U.S. Rep. Richard Neal was in the Berkshires on Wednesday as the guest speaker at a lunch hosted by the Great Barrington and Tri-Town Rotaries. The congressman also taught a civics course at Monument Mountain Regional High School.
GREAT BARRINGTON, Mass. — U.S. Rep. Richard Neal is currently focusing on income disparity by co-sponsoring bills to extend unemployment benefits and raise the minimum wage.
"Whether you are left, right or center, there has been greater income disparity. We can argue about why and there are a host of reasons. It is more complicated than it seems on face value," Neal said after a luncheon with local Rotary Clubs at Crissey Farms. "But not to miss the point, it is a very real issue for the American people."
Neal said he co-sponsored bills to extend unemployment benefits — but that was halted in the Senate — and gradually raise the minimum wage. He says with the sequestration deal last year, there is a chance to negotiate for passage of those two bills.
The rise in minimum wage is needed, he said, because American workers have not have a pay increase in years. He added that raising the minimum wage will lead to higher-paying individuals getting raises as well. He said that could be tied with other tax issues he'd like to tackle.
"The evidence is anything but clear that raising the minimum wage, which hasn't been raised in a long time, is a job killer. It's not," Neal said in answering concerns about the increased cost to businesses. "There is no evidence that there will be job reductions because those individuals work in sectors where the jobs are necessary."
Without the raise, the purchasing power of the American people has greatly decreased, he said. He also is looking for a stronger emphasis on community and state colleges and helping students with debt loads to close the income gap.
"We need to do a better job with our young people," he said.
Meanwhile, there are some 3 million waiting workers eyed to lose unemployment benefits. While some say the aid enables people to stop looking for jobs, Neal disputes the claim, saying that "you don't quit your job to get food stamps."
But there is a "stubborn" unemployment rate and Congress needs to get people back to work, he said. When the unemployment rate goes down, the pressure on social service spending is also decreased.
Neal says income inequality will be a priority of his this year.
The Democratic congressman is also pushing for tax reform. He wants to close "loopholes" in the tax code including being "critical" of tax wording that allows companies to harbor funds off-shore. There are companies that are moving funds to places like Bermuda to avoid taxation.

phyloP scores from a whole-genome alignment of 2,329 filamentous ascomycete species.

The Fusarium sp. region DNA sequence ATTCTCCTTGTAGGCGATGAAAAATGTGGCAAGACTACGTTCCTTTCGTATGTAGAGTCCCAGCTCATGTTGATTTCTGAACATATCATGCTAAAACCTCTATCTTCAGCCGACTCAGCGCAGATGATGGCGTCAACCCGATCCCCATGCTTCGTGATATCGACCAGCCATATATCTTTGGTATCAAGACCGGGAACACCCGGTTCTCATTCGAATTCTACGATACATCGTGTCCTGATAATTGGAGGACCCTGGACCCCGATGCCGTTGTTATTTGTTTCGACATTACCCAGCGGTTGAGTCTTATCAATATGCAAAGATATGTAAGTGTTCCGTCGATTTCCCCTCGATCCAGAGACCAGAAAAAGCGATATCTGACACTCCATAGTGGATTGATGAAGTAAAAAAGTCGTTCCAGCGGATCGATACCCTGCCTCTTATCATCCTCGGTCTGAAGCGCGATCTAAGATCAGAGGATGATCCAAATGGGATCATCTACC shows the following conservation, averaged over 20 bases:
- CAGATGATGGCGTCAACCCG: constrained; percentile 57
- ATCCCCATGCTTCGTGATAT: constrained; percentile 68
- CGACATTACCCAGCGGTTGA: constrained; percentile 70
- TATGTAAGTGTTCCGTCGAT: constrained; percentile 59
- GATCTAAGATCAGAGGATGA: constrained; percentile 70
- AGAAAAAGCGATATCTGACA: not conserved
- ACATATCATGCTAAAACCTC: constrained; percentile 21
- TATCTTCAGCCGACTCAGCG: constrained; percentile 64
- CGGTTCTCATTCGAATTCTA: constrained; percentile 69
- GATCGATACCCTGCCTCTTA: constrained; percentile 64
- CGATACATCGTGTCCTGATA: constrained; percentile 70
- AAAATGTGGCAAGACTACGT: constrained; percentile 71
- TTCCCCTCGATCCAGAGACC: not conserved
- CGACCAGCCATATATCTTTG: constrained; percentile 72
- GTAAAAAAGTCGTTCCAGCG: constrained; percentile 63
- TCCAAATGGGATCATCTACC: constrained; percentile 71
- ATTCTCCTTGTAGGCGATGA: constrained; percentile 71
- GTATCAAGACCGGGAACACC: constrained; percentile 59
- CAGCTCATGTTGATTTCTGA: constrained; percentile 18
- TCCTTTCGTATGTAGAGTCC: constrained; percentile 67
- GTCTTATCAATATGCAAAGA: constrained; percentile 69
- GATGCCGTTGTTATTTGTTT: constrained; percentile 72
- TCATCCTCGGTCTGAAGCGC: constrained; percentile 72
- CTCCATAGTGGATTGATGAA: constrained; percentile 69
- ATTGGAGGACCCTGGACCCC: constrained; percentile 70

Again, that will be a complicated issue. He cited tax credits in place for research that will benefit Massachusetts' biggest employers. There are breaks for charitable giving, which benefit the tourism industry here, and homeowner reductions and employer-based health insurance, all tax breaks many will oppose but he'd like to keep.
There are such tax breaks for things like summer homes. And there are corporate loopholes that could be closed. He says he isn't in favor of a major tax cut but supports closing the loopholes to pay off the debt. Many have said the corporate rate is too high, but Neal says with the tax breaks, the average corporation pays closer to 13 or 14 percent.
Neal wants to dig into the national debt. He said that in the 1990s, when President Clinton was in office, the country was paying off the debt too quickly. But, he wanted to keep that on track and when the second President Bush took office, Neal pleaded the case to provide only modest tax breaks and continue to pay it off.
Instead, Bush gave two major tax cuts and then the costly war in Iraq, raising the debt.
The county is now still in a recession, Neal said, but there are positives moving forward. He said the county's energy production has greatly increased.
"We are on the edge of energy independence," Neal said. "For America to retool, we need to take advantage of this energy independence. We need to take advantage of the community college structure, it has enormous potential."
But progress is increasingly difficult. Neal said Republicans in recent years have moved more toward the right and arguments in Congress occur over everything. It used to be a lot easier for Congress to hammer out an agreement, he said, for programs like Social Security.
In 1,000 days, there will be another presidential election, he said, so he is concerned that the gridlock may not be overcome right away as both parties prepare for midterm elections.
Other issues he sees upcoming is immigration reform, which he supports as a "path to citizenship," and relations with Iran, believing the president needs more time to reach agreements.